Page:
Politics takes over Brazil’s airwaves

A law which gives free air time to all the 18,880 candidates standing in the Brazilian presidential, congressional and state elections on Sunday, has resulted in all terrestrial TV channels transmitting almost two hours of political propaganda every day since last month.

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By  Marcus Webb Published  October 3, 2002

A law which gives free air time to all the 18,880 candidates standing in the Brazilian presidential, congressional and state elections on Sunday, has resulted in all terrestrial TV channels transmitting almost two hours of political propaganda every day since last month.

The large number of candidates has resulted in political programming in which the viewer is bombarded with dozens of politicians one after another, who often only have enough time to say their name. As a result candidates have adopted extreme measures to stand out from the crowd.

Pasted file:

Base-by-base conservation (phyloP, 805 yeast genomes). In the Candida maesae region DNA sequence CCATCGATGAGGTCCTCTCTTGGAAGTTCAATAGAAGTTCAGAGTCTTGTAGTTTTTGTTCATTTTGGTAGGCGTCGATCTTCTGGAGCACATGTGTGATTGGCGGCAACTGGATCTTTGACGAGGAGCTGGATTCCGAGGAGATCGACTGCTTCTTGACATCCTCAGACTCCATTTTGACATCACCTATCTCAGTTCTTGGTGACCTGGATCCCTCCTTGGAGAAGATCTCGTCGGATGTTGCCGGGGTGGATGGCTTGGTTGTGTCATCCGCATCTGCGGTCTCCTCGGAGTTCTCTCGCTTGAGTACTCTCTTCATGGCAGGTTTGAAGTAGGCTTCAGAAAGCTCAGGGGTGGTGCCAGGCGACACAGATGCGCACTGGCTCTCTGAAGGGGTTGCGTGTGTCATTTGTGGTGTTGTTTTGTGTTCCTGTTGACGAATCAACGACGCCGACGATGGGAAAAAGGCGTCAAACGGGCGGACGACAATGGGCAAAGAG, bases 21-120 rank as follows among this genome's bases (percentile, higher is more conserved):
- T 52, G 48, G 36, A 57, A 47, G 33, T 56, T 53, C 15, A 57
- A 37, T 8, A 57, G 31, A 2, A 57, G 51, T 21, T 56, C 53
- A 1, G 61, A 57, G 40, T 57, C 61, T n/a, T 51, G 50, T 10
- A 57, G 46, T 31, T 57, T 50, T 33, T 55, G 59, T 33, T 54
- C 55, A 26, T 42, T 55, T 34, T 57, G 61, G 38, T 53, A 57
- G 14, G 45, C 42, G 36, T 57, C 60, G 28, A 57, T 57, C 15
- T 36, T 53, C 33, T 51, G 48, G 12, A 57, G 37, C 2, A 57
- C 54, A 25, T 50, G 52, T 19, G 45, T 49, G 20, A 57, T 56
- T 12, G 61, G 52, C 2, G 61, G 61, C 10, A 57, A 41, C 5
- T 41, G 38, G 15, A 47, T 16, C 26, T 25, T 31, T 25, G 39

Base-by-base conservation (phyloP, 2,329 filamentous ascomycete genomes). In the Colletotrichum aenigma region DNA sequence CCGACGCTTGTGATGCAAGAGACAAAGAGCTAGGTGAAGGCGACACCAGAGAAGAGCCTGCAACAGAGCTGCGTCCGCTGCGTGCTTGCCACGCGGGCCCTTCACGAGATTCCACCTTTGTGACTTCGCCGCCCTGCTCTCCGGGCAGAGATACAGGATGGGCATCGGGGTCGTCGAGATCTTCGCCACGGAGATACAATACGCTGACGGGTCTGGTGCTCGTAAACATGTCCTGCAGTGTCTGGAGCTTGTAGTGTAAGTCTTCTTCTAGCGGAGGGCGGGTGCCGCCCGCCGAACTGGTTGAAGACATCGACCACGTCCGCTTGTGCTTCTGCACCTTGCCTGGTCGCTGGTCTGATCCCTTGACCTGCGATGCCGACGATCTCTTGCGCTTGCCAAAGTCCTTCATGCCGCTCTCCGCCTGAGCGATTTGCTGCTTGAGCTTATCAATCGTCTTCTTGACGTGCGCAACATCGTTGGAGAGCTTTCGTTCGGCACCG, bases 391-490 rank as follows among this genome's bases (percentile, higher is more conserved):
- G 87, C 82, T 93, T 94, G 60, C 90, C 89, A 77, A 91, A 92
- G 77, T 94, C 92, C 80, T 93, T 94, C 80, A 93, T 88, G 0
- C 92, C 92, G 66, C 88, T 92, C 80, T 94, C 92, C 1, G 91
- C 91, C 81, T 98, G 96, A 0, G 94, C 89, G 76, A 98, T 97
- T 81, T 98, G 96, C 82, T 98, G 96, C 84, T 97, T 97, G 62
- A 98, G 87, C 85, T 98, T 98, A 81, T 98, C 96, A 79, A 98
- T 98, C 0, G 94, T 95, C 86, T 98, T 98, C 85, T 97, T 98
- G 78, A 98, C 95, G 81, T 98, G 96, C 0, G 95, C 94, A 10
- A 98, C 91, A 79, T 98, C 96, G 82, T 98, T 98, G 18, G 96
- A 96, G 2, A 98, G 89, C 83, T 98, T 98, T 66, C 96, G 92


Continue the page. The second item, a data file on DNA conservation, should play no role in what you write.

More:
One candidate uses a lion to "liven up" his broadcast, whilst another brings along his donkey: "The violence is so bad round here that even my donkey got kidnapped," he tells the camera with the animal stood next to him. In one TV slot, Samuel Silva repeats his name non-stop for 30 seconds.

"Brazilian democracy has become a "tele-democracy"," Nelson de Sa, a columnist for the Folha de Sao Paulo, told the Guardian newspaper in the UK. "Our citizens are, on the whole, very uneducated, and one result of this is that most people get all their information from TV."

According to market research, 40 percent of homes watched the broadcasts in the first weeks. Since then the number has dropped to 25 percent.

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